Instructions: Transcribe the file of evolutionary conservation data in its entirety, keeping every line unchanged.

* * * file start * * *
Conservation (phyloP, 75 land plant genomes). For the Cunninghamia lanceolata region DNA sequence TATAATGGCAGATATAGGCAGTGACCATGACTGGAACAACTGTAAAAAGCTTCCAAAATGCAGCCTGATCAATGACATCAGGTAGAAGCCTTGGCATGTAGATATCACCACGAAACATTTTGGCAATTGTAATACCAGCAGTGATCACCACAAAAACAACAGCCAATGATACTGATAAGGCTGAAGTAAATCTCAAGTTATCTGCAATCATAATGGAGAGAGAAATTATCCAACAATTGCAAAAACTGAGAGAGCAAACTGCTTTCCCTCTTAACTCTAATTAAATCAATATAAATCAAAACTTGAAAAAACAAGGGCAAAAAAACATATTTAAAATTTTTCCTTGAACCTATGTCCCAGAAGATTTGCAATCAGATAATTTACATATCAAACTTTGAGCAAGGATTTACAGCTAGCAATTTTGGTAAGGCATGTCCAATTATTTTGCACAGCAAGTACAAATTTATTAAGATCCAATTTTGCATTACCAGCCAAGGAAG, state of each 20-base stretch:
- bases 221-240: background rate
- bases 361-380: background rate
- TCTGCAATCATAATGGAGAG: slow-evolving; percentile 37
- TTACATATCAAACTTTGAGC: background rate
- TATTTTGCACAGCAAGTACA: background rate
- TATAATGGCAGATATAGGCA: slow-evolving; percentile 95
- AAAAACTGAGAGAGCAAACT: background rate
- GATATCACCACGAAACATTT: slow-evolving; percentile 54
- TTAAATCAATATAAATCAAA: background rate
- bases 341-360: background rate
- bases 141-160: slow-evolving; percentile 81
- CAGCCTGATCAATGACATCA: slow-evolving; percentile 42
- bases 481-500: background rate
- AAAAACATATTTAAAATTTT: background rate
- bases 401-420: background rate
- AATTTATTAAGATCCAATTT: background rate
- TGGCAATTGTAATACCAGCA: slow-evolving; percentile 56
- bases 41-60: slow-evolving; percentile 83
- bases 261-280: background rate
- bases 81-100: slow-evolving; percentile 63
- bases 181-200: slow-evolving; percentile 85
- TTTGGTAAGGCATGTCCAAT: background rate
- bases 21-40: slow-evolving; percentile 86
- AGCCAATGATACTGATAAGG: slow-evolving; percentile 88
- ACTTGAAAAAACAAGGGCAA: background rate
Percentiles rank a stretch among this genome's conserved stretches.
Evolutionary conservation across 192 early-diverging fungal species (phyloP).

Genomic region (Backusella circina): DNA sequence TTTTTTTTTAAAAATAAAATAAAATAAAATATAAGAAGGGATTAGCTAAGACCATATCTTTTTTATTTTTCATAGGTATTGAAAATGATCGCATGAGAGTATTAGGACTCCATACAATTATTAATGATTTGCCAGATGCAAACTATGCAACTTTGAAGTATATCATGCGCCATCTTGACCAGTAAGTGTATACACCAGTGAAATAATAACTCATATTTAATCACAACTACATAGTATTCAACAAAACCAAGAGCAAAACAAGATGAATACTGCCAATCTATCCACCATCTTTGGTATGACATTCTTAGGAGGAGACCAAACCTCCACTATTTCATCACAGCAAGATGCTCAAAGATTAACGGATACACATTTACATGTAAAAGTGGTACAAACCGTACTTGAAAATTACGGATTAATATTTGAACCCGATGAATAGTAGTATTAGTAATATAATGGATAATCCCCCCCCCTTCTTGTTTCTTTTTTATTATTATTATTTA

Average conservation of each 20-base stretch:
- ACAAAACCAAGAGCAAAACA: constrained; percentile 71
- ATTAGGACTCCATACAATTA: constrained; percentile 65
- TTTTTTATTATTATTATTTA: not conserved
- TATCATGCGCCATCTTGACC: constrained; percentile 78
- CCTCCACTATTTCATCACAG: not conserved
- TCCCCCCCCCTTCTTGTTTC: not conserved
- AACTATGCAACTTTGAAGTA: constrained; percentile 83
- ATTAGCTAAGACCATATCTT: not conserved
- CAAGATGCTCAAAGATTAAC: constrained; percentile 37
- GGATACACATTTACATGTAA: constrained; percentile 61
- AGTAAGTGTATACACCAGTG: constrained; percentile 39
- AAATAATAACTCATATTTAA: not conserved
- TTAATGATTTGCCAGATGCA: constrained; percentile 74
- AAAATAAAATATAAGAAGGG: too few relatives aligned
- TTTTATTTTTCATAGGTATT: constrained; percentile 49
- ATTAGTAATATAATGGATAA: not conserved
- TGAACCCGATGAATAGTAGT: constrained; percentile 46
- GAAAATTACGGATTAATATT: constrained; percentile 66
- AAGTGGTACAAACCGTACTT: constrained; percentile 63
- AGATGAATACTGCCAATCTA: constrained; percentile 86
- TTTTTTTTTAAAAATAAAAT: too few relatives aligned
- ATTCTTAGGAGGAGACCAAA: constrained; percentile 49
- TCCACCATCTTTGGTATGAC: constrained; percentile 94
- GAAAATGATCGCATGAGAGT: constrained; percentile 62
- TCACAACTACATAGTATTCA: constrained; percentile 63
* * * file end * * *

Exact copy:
Conservation (phyloP, 75 land plant genomes). For the Cunninghamia lanceolata region DNA sequence TATAATGGCAGATATAGGCAGTGACCATGACTGGAACAACTGTAAAAAGCTTCCAAAATGCAGCCTGATCAATGACATCAGGTAGAAGCCTTGGCATGTAGATATCACCACGAAACATTTTGGCAATTGTAATACCAGCAGTGATCACCACAAAAACAACAGCCAATGATACTGATAAGGCTGAAGTAAATCTCAAGTTATCTGCAATCATAATGGAGAGAGAAATTATCCAACAATTGCAAAAACTGAGAGAGCAAACTGCTTTCCCTCTTAACTCTAATTAAATCAATATAAATCAAAACTTGAAAAAACAAGGGCAAAAAAACATATTTAAAATTTTTCCTTGAACCTATGTCCCAGAAGATTTGCAATCAGATAATTTACATATCAAACTTTGAGCAAGGATTTACAGCTAGCAATTTTGGTAAGGCATGTCCAATTATTTTGCACAGCAAGTACAAATTTATTAAGATCCAATTTTGCATTACCAGCCAAGGAAG, state of each 20-base stretch:
- bases 221-240: background rate
- bases 361-380: background rate
- TCTGCAATCATAATGGAGAG: slow-evolving; percentile 37
- TTACATATCAAACTTTGAGC: background rate
- TATTTTGCACAGCAAGTACA: background rate
- TATAATGGCAGATATAGGCA: slow-evolving; percentile 95
- AAAAACTGAGAGAGCAAACT: background rate
- GATATCACCACGAAACATTT: slow-evolving; percentile 54
- TTAAATCAATATAAATCAAA: background rate
- bases 341-360: background rate
- bases 141-160: slow-evolving; percentile 81
- CAGCCTGATCAATGACATCA: slow-evolving; percentile 42
- bases 481-500: background rate
- AAAAACATATTTAAAATTTT: background rate
- bases 401-420: background rate
- AATTTATTAAGATCCAATTT: background rate
- TGGCAATTGTAATACCAGCA: slow-evolving; percentile 56
- bases 41-60: slow-evolving; percentile 83
- bases 261-280: background rate
- bases 81-100: slow-evolving; percentile 63
- bases 181-200: slow-evolving; percentile 85
- TTTGGTAAGGCATGTCCAAT: background rate
- bases 21-40: slow-evolving; percentile 86
- AGCCAATGATACTGATAAGG: slow-evolving; percentile 88
- ACTTGAAAAAACAAGGGCAA: background rate
Percentiles rank a stretch among this genome's conserved stretches.
Evolutionary conservation across 192 early-diverging fungal species (phyloP).

Genomic region (Backusella circina): DNA sequence TTTTTTTTTAAAAATAAAATAAAATAAAATATAAGAAGGGATTAGCTAAGACCATATCTTTTTTATTTTTCATAGGTATTGAAAATGATCGCATGAGAGTATTAGGACTCCATACAATTATTAATGATTTGCCAGATGCAAACTATGCAACTTTGAAGTATATCATGCGCCATCTTGACCAGTAAGTGTATACACCAGTGAAATAATAACTCATATTTAATCACAACTACATAGTATTCAACAAAACCAAGAGCAAAACAAGATGAATACTGCCAATCTATCCACCATCTTTGGTATGACATTCTTAGGAGGAGACCAAACCTCCACTATTTCATCACAGCAAGATGCTCAAAGATTAACGGATACACATTTACATGTAAAAGTGGTACAAACCGTACTTGAAAATTACGGATTAATATTTGAACCCGATGAATAGTAGTATTAGTAATATAATGGATAATCCCCCCCCCTTCTTGTTTCTTTTTTATTATTATTATTTA

Average conservation of each 20-base stretch:
- ACAAAACCAAGAGCAAAACA: constrained; percentile 71
- ATTAGGACTCCATACAATTA: constrained; percentile 65
- TTTTTTATTATTATTATTTA: not conserved
- TATCATGCGCCATCTTGACC: constrained; percentile 78
- CCTCCACTATTTCATCACAG: not conserved
- TCCCCCCCCCTTCTTGTTTC: not conserved
- AACTATGCAACTTTGAAGTA: constrained; percentile 83
- ATTAGCTAAGACCATATCTT: not conserved
- CAAGATGCTCAAAGATTAAC: constrained; percentile 37
- GGATACACATTTACATGTAA: constrained; percentile 61
- AGTAAGTGTATACACCAGTG: constrained; percentile 39
- AAATAATAACTCATATTTAA: not conserved
- TTAATGATTTGCCAGATGCA: constrained; percentile 74
- AAAATAAAATATAAGAAGGG: too few relatives aligned
- TTTTATTTTTCATAGGTATT: constrained; percentile 49
- ATTAGTAATATAATGGATAA: not conserved
- TGAACCCGATGAATAGTAGT: constrained; percentile 46
- GAAAATTACGGATTAATATT: constrained; percentile 66
- AAGTGGTACAAACCGTACTT: constrained; percentile 63
- AGATGAATACTGCCAATCTA: constrained; percentile 86
- TTTTTTTTTAAAAATAAAAT: too few relatives aligned
- ATTCTTAGGAGGAGACCAAA: constrained; percentile 49
- TCCACCATCTTTGGTATGAC: constrained; percentile 94
- GAAAATGATCGCATGAGAGT: constrained; percentile 62
- TCACAACTACATAGTATTCA: constrained; percentile 63